Note: This article was written by Alberta Araceli Morales-Gonzalez, a freshman at Roberts Wesleyan College in Rochester, New York. She is a 2020 graduate of Immokalee High School and Guadalupe Center’s Tutor Corps Program.
For an incoming college freshman, those first few days on campus should be the time of your life – total freedom, endless social events, memorable experiences and making new friends.
Unfortunately, I had to spend the first two weeks of college locked alone inside my dorm room.
To help prevent further spread of COVID-19, New York implemented a mandatory 14-day quarantine period for anyone traveling from the state from Florida. That meant I had to arrive at Roberts Wesleyan College two weeks ahead of schedule and couldn’t see anyone or do anything outside the four walls of my dorm room. My phone was my primary entertainment source for music, videos, TV shows and movies. I also read, colored, made a friendship bracelet and organized my room – it felt like kindergarten all over again!
My two-week quarantine ended with no symptoms, and I was free to start my college career and begin pursuing a dream I’ve had for many years. In Immokalee, graduating high school isn’t a given, let alone going to college. Yet, here I am, the daughter of a construction worker and the oldest of four siblings, majoring in business at a private, out-of-state college with an annual sticker price of $44,910.
How did this happen? Well, now, students like myself have a whole community in their corner, helping us blaze a trail toward a brighter future through education.
After my mother suddenly passed away, I had to balance schoolwork with additional responsibilities at home as the eldest. I set a goal of not only becoming the first in my family to graduate from high school, but also the first to attend college. I was accepted into Guadalupe Center’s college-preparatory Tutor Corps Program, which gave me opportunities to overcome barriers I was facing. I learned how to properly shake hands and make small talk in a professional setting. I learned how to write essays, complete financial aid forms, apply for scholarships and fill out college applications.
As I progressed through high school, I considered staying local for college. After my junior year, though, I had an opportunity to attend a summer program at Roberts Wesleyan through Guadalupe Center’s E.G. Salisbury Tutor Corps Summer Academy. That experience opened my eyes and helped me realize that while I wanted to be near my family, this was an opportunity that would help me reach my full potential. I decided to leave home to focus on school and my future.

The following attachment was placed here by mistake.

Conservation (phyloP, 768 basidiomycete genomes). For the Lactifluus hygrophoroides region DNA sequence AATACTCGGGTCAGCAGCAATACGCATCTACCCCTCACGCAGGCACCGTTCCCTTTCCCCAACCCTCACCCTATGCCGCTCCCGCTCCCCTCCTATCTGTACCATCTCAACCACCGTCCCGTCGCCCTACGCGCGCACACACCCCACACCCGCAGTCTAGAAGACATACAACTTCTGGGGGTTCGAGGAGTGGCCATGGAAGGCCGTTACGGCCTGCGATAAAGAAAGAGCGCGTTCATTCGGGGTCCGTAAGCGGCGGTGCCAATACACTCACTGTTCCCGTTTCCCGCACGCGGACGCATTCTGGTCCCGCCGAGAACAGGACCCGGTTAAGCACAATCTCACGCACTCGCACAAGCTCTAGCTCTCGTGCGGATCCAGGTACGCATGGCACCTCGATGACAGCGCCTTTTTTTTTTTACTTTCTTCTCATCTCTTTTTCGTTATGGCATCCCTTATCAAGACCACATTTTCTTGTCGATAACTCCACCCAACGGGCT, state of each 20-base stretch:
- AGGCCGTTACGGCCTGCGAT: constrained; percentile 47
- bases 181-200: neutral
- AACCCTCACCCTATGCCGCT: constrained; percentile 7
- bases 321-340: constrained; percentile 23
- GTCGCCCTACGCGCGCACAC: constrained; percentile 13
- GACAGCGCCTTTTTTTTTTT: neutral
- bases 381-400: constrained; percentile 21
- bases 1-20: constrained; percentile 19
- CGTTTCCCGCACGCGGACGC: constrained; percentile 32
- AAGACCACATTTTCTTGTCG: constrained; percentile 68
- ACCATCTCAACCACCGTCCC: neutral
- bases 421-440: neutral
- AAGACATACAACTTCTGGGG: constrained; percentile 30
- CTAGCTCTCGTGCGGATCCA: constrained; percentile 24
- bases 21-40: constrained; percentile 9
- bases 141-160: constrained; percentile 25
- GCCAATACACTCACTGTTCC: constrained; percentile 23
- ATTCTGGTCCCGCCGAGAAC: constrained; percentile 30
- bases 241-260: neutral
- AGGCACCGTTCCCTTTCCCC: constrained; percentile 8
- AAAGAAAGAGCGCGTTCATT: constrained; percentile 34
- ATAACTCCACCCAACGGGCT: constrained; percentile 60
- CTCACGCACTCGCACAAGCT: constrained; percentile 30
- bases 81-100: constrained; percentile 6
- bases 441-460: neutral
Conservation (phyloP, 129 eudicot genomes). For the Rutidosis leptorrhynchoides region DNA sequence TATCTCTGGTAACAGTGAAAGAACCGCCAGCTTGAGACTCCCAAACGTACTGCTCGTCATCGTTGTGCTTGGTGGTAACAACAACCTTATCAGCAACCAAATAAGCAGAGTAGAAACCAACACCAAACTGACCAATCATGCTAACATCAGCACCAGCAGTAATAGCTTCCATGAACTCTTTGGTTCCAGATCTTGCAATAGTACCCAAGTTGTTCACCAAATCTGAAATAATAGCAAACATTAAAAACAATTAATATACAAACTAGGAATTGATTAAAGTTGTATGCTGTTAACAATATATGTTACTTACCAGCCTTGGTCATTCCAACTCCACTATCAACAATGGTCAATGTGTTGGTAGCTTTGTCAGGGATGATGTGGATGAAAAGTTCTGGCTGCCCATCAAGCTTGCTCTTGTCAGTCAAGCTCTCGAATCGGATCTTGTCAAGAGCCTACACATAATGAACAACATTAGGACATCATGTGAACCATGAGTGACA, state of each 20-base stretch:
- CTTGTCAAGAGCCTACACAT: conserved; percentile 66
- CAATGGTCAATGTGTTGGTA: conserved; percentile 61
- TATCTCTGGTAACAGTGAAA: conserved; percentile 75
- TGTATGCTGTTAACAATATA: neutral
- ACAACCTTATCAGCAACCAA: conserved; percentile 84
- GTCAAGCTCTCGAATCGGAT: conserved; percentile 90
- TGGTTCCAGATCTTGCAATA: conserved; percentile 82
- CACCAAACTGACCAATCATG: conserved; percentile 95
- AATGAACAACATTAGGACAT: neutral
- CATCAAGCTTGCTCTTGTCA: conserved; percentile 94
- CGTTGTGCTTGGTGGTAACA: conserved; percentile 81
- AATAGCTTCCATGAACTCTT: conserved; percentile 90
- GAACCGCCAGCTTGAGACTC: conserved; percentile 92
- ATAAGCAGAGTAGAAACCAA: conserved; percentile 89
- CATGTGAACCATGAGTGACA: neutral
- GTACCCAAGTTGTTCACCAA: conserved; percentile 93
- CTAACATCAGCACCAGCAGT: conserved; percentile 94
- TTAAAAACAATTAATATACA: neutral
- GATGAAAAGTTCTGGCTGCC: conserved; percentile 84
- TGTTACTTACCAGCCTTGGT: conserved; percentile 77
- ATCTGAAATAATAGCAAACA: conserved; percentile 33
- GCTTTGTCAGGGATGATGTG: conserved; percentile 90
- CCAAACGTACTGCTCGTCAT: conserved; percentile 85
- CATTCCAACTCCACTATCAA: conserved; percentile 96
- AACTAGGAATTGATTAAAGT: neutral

Roberts Wesleyan College is an elite academic institution, and I had the grades and the motivation to succeed there – I just didn’t have the money. Again, Guadalupe Center stepped up. Through my work with the Tutor Corps Program at the Guadalupe Center, I earned scholarship funds that I could apply towards my Roberts tuition. Roberts also acknowledged my academic achievements in high school by awarding me the Presidential Scholarship, and I received federal grants and loans. Finally, I received a new scholarship from Roberts Wesleyan College, established by generous donors, that is specifically for students from the Guadalupe Center. It was this new scholarship, a partnership between Roberts Wesleyan College and the Guadalupe Center, that made it possible for me to attend the college of my choice.
Guadalupe Center then helped provide essentials for my dorm room and even worked with donors to cover my flight to New York.
Leading up to that flight, my dad became more comfortable with the thought of me leaving home. When I left, his words of advice were to study hard and set a good example for my brother and two sisters. They’re also a part of Guadalupe Center programs, and I’m hopeful they’ll be following in my footsteps to become the second, third and fourth members of our family to attend college. I want them to see that life can improve once you let go of any negativity that might be holding you back and simply follow your dreams.
– Alberta Araceli Morales-Gonzalez